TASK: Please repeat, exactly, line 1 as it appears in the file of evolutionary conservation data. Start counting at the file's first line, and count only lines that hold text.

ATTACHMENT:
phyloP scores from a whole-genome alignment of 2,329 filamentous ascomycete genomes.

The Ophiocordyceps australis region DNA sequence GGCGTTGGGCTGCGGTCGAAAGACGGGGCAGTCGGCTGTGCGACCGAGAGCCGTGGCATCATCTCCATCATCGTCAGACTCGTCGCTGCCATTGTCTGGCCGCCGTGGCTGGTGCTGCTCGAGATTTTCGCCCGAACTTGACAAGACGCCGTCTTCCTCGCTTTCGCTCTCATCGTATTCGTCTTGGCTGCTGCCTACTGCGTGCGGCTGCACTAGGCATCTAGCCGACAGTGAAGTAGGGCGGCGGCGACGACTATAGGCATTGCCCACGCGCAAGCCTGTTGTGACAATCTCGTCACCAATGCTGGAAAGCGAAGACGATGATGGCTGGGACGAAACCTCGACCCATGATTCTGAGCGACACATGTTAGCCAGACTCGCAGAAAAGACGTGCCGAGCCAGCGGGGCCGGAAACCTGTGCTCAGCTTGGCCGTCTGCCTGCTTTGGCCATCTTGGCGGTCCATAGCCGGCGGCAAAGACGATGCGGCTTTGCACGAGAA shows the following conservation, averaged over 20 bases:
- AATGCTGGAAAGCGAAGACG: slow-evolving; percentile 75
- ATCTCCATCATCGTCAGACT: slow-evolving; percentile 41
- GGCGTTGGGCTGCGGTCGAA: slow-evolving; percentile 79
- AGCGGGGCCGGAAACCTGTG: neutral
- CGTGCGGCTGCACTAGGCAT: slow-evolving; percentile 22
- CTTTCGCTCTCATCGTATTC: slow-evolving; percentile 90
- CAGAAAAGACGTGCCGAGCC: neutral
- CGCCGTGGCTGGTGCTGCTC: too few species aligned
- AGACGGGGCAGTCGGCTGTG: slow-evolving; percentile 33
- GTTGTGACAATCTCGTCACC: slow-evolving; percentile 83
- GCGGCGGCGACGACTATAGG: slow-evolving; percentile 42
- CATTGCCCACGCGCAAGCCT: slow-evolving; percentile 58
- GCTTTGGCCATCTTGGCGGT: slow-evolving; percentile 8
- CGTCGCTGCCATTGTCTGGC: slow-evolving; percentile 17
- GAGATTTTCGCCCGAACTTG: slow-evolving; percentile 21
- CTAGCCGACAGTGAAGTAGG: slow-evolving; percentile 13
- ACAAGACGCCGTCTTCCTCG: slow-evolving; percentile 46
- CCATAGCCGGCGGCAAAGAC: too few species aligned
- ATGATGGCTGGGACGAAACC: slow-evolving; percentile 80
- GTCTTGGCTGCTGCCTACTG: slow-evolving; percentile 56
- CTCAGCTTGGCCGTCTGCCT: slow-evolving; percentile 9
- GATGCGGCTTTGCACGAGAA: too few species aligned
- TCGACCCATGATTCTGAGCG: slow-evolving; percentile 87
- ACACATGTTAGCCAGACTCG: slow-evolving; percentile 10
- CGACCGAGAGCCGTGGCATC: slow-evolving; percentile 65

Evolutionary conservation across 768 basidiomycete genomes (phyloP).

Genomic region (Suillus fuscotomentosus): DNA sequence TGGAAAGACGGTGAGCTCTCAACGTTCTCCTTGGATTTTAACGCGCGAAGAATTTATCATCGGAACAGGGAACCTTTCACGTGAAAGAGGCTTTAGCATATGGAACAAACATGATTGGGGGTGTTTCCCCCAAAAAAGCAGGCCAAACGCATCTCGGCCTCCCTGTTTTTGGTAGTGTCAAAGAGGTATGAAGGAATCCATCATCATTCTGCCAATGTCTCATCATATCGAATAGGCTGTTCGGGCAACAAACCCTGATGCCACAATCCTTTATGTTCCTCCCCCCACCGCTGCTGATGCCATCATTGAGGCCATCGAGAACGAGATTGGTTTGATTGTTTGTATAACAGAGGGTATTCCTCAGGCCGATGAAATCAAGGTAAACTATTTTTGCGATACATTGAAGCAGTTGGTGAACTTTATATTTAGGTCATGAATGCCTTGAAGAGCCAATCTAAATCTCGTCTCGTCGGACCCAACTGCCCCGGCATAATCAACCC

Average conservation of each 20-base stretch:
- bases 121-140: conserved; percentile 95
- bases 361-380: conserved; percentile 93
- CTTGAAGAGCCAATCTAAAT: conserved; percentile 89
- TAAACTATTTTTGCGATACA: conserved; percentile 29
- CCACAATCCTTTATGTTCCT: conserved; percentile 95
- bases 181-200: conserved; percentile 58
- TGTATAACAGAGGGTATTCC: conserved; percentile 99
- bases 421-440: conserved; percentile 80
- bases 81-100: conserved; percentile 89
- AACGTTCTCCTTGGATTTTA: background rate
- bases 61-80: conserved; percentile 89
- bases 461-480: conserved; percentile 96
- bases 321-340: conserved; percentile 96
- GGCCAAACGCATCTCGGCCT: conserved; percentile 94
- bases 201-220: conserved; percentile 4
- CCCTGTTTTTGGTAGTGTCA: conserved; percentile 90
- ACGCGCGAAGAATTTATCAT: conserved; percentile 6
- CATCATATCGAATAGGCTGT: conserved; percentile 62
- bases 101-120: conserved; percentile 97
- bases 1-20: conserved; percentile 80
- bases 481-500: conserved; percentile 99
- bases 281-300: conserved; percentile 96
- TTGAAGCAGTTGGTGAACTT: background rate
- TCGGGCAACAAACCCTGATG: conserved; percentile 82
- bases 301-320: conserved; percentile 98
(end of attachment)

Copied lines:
phyloP scores from a whole-genome alignment of 2,329 filamentous ascomycete genomes.